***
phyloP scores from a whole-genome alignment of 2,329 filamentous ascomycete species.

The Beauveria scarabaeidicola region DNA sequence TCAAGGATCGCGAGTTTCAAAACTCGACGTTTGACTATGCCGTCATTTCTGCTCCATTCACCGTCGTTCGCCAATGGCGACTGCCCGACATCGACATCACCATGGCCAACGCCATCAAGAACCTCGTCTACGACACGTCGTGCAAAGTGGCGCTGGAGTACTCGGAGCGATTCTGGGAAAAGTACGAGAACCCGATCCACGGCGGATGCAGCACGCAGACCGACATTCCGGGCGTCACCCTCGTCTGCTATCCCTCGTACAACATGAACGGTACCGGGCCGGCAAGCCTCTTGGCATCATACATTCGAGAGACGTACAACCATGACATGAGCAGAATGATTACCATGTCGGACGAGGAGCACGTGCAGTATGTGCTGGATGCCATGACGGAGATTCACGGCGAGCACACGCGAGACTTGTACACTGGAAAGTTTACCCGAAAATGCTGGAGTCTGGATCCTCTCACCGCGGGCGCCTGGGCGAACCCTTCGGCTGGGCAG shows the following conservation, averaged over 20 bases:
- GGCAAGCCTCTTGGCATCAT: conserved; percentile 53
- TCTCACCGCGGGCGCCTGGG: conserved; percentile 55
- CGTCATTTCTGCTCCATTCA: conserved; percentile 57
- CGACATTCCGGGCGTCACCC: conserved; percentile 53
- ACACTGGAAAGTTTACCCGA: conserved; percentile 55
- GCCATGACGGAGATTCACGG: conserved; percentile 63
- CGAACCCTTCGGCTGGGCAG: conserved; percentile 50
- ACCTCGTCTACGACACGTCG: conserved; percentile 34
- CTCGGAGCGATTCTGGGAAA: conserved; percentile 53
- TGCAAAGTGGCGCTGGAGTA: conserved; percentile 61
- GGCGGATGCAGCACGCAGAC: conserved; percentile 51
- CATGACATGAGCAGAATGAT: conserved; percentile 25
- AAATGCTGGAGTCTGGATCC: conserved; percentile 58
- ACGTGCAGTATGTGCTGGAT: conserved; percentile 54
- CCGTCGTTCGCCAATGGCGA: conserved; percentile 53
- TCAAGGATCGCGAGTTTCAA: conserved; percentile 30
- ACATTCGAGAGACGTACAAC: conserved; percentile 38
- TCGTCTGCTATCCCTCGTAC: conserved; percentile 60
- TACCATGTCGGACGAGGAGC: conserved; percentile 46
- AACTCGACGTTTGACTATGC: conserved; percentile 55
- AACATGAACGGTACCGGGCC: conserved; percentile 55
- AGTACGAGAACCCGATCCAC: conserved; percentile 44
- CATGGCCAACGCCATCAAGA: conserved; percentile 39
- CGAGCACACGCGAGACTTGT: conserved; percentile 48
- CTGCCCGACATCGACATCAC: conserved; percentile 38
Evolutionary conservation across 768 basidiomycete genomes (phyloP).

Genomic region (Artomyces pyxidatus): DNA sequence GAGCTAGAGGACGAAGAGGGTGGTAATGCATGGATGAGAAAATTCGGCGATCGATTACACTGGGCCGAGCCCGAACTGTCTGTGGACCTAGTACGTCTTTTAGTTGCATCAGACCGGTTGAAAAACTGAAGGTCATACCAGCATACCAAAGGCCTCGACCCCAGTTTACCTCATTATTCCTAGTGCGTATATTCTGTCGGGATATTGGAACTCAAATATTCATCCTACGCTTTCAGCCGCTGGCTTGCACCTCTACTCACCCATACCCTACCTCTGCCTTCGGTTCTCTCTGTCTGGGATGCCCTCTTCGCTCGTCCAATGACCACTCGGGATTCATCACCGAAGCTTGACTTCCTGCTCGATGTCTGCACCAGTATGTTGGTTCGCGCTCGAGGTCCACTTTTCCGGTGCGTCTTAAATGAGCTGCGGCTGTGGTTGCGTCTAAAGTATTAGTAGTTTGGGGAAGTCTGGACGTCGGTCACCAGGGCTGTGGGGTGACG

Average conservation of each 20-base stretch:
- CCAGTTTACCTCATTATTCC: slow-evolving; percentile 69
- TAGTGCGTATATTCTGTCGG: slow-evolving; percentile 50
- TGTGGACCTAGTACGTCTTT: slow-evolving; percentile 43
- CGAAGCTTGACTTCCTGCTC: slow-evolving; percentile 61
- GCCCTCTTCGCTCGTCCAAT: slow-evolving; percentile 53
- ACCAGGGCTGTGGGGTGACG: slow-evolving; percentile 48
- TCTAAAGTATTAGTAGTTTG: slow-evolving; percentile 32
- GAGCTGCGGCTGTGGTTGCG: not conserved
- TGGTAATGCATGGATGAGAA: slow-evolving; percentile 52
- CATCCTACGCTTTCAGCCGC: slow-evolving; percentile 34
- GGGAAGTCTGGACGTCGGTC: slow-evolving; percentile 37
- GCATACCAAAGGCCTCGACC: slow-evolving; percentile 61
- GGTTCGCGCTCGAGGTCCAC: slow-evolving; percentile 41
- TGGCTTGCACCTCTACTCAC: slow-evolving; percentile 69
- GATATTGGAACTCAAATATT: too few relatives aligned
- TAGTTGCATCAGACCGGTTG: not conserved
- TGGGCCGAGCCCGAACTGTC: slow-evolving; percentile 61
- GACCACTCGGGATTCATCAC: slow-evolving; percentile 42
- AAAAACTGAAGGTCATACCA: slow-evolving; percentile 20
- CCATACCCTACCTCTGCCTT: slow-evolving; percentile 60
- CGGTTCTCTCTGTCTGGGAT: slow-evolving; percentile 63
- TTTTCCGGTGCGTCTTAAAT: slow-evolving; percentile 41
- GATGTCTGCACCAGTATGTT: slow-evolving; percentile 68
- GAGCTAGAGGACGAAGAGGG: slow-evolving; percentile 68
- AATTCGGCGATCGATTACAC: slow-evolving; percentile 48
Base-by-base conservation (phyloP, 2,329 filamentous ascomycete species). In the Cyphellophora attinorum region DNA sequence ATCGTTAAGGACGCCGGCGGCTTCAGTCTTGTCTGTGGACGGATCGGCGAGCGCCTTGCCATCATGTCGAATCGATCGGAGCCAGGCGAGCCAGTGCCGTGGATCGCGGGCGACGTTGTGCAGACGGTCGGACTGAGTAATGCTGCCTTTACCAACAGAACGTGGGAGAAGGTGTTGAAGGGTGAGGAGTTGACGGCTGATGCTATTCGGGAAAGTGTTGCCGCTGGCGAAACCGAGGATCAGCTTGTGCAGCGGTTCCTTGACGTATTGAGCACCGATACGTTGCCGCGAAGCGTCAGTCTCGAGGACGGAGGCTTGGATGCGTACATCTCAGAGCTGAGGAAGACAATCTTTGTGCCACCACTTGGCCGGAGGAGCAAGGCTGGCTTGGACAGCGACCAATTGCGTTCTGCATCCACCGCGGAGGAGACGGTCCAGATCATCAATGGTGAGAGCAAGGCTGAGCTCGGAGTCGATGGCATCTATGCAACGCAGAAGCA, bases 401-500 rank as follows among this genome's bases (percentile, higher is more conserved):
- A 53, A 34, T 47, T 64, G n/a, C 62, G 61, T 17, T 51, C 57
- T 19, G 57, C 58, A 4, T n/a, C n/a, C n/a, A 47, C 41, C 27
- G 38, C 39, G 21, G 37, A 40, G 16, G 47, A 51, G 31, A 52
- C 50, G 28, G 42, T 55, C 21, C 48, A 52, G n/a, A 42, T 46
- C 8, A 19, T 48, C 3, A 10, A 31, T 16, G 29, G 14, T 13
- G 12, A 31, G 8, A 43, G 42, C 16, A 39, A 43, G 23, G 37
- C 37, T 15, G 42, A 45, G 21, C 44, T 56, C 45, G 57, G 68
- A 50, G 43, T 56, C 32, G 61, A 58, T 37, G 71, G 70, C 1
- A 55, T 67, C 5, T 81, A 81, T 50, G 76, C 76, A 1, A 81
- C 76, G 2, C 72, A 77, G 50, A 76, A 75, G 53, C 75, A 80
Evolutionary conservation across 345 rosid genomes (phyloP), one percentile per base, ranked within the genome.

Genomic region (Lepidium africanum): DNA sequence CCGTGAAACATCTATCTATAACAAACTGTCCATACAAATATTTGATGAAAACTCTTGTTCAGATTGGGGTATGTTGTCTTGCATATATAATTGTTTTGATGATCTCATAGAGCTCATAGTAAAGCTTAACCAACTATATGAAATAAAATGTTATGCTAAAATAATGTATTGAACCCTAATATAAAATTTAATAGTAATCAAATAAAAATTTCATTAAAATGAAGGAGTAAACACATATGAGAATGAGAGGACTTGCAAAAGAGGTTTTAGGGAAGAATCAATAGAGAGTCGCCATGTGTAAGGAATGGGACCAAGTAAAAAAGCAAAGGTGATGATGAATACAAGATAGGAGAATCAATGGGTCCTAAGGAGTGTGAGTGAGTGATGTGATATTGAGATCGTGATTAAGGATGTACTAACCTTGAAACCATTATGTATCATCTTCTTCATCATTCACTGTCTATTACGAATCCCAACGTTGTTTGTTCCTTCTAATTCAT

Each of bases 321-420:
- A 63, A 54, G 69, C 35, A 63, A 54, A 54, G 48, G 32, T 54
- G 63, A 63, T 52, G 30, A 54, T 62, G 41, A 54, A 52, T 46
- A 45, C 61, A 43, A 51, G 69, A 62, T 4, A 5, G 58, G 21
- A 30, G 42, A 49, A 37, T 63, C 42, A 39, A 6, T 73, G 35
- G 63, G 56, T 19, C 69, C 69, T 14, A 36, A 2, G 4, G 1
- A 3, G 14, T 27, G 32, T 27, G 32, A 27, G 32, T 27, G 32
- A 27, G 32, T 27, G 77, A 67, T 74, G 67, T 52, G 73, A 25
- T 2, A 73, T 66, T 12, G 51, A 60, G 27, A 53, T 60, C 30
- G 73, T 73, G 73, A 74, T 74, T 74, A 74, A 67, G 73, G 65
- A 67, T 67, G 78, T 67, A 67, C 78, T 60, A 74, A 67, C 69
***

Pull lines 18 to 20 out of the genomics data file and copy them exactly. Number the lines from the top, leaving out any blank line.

- TCAAGGATCGCGAGTTTCAA: conserved; percentile 30
- ACATTCGAGAGACGTACAAC: conserved; percentile 38
- TCGTCTGCTATCCCTCGTAC: conserved; percentile 60